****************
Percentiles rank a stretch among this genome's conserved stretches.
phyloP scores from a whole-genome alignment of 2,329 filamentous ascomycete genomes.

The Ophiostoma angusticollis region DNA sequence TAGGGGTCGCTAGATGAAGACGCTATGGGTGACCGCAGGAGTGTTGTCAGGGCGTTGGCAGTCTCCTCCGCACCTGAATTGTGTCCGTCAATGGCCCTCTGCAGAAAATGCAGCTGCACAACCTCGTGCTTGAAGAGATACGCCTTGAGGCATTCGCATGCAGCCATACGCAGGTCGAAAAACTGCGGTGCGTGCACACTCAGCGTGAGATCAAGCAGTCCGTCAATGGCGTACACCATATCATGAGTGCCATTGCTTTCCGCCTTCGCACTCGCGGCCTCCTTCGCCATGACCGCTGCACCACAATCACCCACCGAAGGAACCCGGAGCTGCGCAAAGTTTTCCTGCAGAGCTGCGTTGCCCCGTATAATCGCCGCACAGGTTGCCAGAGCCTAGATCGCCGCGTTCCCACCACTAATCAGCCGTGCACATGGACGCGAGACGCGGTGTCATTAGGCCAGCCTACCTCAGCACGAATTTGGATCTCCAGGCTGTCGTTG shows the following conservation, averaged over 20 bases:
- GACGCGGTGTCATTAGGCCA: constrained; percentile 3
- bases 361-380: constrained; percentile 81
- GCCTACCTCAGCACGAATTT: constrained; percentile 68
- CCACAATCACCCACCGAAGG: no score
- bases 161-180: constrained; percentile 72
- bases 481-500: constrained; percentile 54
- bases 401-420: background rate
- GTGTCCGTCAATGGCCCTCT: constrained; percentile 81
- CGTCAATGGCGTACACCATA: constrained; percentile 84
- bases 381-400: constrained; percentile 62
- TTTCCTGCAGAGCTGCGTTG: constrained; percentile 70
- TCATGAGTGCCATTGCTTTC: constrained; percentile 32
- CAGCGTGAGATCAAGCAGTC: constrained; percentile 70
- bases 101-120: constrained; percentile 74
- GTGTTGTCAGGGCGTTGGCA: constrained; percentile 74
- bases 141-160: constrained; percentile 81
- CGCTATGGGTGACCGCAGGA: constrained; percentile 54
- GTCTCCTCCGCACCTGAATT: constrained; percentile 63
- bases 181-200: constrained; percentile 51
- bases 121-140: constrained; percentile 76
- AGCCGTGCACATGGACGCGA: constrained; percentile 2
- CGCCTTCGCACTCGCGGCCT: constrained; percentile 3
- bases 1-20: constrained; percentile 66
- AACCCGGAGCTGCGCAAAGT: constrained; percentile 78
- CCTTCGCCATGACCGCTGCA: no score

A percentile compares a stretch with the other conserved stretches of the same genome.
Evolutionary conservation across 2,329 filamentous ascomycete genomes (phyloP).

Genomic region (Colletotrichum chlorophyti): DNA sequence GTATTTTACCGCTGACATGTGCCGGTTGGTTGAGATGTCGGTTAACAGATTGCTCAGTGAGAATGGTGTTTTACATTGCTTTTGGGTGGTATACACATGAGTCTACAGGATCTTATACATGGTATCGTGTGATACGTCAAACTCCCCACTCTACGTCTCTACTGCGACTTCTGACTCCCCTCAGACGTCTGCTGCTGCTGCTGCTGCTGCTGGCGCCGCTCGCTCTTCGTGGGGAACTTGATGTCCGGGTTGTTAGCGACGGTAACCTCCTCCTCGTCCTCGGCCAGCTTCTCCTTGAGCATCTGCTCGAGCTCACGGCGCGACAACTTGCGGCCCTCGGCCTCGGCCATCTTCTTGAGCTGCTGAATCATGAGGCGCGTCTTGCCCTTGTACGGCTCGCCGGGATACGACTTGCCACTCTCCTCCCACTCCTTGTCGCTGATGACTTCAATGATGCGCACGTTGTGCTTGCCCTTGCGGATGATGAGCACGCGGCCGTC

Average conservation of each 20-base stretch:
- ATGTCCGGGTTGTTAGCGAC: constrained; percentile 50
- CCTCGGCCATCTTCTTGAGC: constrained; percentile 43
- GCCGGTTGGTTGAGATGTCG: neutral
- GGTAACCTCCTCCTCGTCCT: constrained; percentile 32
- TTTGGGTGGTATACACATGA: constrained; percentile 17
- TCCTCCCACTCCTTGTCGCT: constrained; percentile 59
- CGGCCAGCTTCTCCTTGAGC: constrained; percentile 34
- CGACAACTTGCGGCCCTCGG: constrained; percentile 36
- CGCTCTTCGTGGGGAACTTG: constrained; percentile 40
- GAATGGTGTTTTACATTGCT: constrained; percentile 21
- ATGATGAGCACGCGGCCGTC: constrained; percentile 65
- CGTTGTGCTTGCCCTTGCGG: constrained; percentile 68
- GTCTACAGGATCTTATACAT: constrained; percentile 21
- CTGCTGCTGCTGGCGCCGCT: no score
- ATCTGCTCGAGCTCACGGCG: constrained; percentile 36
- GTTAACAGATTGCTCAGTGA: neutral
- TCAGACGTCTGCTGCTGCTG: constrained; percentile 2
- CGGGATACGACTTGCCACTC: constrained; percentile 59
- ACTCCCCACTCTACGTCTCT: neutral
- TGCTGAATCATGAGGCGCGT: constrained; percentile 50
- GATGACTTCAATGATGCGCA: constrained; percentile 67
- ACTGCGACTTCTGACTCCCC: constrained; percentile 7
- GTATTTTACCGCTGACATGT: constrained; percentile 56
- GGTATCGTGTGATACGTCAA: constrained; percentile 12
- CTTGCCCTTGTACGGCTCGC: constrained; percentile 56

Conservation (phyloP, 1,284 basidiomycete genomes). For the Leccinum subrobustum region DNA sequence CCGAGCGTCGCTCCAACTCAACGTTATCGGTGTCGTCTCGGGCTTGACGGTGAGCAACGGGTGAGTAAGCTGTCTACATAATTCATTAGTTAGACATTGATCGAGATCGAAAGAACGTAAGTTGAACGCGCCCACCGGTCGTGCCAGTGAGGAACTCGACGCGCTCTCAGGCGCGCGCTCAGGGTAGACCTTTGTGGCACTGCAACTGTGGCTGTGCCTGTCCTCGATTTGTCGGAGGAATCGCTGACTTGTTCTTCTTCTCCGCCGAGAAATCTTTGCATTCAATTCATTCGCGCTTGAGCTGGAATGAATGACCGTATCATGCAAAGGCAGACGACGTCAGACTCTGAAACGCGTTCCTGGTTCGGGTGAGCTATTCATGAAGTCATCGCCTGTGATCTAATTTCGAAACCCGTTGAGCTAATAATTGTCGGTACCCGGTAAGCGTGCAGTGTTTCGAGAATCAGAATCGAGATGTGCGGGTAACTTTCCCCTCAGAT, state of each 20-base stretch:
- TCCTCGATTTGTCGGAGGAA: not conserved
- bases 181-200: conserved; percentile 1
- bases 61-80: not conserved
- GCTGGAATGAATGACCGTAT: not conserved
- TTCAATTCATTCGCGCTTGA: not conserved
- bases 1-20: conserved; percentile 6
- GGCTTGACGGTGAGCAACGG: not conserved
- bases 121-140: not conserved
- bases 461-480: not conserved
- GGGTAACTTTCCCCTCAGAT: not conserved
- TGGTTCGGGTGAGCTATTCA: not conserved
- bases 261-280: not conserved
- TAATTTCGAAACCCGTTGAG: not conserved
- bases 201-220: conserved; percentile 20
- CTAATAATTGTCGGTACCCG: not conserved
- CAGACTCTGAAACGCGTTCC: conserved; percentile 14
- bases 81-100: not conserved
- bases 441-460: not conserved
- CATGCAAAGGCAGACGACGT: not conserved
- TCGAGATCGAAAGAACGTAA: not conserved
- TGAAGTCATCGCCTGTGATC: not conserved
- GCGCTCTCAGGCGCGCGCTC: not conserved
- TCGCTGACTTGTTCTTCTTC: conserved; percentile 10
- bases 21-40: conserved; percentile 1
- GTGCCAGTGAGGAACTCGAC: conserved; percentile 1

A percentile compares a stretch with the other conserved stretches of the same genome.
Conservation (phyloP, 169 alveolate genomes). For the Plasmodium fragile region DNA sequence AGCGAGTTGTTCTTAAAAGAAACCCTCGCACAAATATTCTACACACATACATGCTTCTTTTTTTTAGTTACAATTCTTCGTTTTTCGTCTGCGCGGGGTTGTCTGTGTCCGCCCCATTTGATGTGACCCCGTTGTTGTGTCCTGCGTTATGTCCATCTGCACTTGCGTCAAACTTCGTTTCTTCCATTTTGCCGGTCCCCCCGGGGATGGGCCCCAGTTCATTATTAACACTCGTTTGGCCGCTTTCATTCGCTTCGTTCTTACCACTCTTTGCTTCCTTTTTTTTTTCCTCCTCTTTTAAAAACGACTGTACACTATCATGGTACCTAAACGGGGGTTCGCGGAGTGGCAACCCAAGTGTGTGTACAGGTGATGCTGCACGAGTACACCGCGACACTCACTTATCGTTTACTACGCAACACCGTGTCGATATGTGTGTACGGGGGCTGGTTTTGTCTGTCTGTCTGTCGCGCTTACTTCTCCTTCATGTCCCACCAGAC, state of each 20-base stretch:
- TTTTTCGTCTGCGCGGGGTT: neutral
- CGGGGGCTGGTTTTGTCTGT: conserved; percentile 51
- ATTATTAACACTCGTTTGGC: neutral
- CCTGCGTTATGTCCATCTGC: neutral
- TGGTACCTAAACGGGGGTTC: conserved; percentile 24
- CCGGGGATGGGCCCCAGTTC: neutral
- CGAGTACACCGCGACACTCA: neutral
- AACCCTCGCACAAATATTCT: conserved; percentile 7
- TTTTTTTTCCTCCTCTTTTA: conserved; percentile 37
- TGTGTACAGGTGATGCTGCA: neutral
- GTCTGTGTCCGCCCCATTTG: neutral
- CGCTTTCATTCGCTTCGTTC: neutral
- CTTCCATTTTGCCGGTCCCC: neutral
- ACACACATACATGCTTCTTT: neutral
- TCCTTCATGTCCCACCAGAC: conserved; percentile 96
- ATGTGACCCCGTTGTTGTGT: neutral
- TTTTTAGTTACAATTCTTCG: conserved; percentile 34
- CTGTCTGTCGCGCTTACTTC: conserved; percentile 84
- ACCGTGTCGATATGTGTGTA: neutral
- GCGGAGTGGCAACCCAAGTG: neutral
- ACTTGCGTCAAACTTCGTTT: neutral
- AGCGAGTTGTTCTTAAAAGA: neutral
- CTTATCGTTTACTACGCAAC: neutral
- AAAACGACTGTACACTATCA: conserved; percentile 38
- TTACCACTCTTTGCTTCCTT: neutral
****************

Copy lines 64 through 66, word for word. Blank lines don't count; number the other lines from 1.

- bases 1-20: conserved; percentile 6
- GGCTTGACGGTGAGCAACGG: not conserved
- bases 121-140: not conserved